New UK figures suggest that obesity is behind a recent rise in rates of kidney cancer, causing around 20,000 cases in England in the last decade.
According to charity Cancer Research UK, cases of kidney cancer have increased by 40 percent over the last 10 years in the UK, with the organization believing that this figure also looks set to rise.
Cancer Research UK predicts that the country's kidney cancer rates could increase by a further 26 percent by 2035, making it one of the fastest growing types of cancer.
Around a quarter (24 percent) of kidney cancer cases are linked to excess weight, with 24 percent of cases linked to smoking.
Previous studies have also linked obesity to 12 other types of cancer.
Although it is not yet known exactly how obesity could cause kidney cancer it is believe that the hormone insulin could play a role.
Insulin is important in the breakdown of carbohydrates and fats, and the kidneys help process the hormone in the body.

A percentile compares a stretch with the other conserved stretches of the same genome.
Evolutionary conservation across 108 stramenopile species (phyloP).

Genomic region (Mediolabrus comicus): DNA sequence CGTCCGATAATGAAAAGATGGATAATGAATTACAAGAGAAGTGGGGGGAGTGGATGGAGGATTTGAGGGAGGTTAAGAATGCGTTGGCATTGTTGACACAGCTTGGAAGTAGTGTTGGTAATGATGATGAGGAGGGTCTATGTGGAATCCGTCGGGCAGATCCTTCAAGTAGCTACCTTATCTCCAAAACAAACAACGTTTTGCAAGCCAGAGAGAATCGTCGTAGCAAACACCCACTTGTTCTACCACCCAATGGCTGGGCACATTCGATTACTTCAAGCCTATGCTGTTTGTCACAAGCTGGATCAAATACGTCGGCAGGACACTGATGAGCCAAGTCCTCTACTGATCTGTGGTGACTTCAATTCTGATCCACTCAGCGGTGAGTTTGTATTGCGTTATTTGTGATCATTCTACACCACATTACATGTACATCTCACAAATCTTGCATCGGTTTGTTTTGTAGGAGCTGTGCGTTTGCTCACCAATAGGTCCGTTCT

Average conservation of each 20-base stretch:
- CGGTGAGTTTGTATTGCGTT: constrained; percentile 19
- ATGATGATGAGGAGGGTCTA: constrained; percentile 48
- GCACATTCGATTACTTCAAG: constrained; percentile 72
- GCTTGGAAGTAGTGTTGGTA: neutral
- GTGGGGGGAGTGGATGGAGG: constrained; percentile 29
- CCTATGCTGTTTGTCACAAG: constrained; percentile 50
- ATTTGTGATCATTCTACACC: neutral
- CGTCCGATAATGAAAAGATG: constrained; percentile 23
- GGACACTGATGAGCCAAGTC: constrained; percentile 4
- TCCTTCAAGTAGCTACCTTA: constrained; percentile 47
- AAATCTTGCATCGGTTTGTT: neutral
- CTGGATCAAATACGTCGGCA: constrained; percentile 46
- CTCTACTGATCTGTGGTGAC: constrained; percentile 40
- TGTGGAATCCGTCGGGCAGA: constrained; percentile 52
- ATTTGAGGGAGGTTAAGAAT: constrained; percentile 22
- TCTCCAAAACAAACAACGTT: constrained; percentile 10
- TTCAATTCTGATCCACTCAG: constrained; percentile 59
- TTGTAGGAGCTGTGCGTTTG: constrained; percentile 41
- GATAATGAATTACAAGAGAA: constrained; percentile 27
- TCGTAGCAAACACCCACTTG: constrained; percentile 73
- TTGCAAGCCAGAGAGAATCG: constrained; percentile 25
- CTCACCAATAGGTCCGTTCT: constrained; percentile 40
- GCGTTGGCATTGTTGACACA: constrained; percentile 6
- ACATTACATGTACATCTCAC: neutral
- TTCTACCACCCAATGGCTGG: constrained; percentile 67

Excess weight can lead to insulin resistance, which can cause levels of insulin to rise, and causes the body's cells to divide more rapidly.
Every year there are around 11,900 cases of kidney cancer in the UK -- 7,400 cases in men and 4,500 cases diagnosed in women -- with around 4,300 people dying from the disease each year.
Although Cancer Research UK points out that not all kidney cancer cases can be prevented, the charity does add that healthy habits such as reducing sugar, eating meals at roughly the same time each day, and walking 10,000 steps a day can help maintain a healthy weight and possibly reduce the risk of cancer.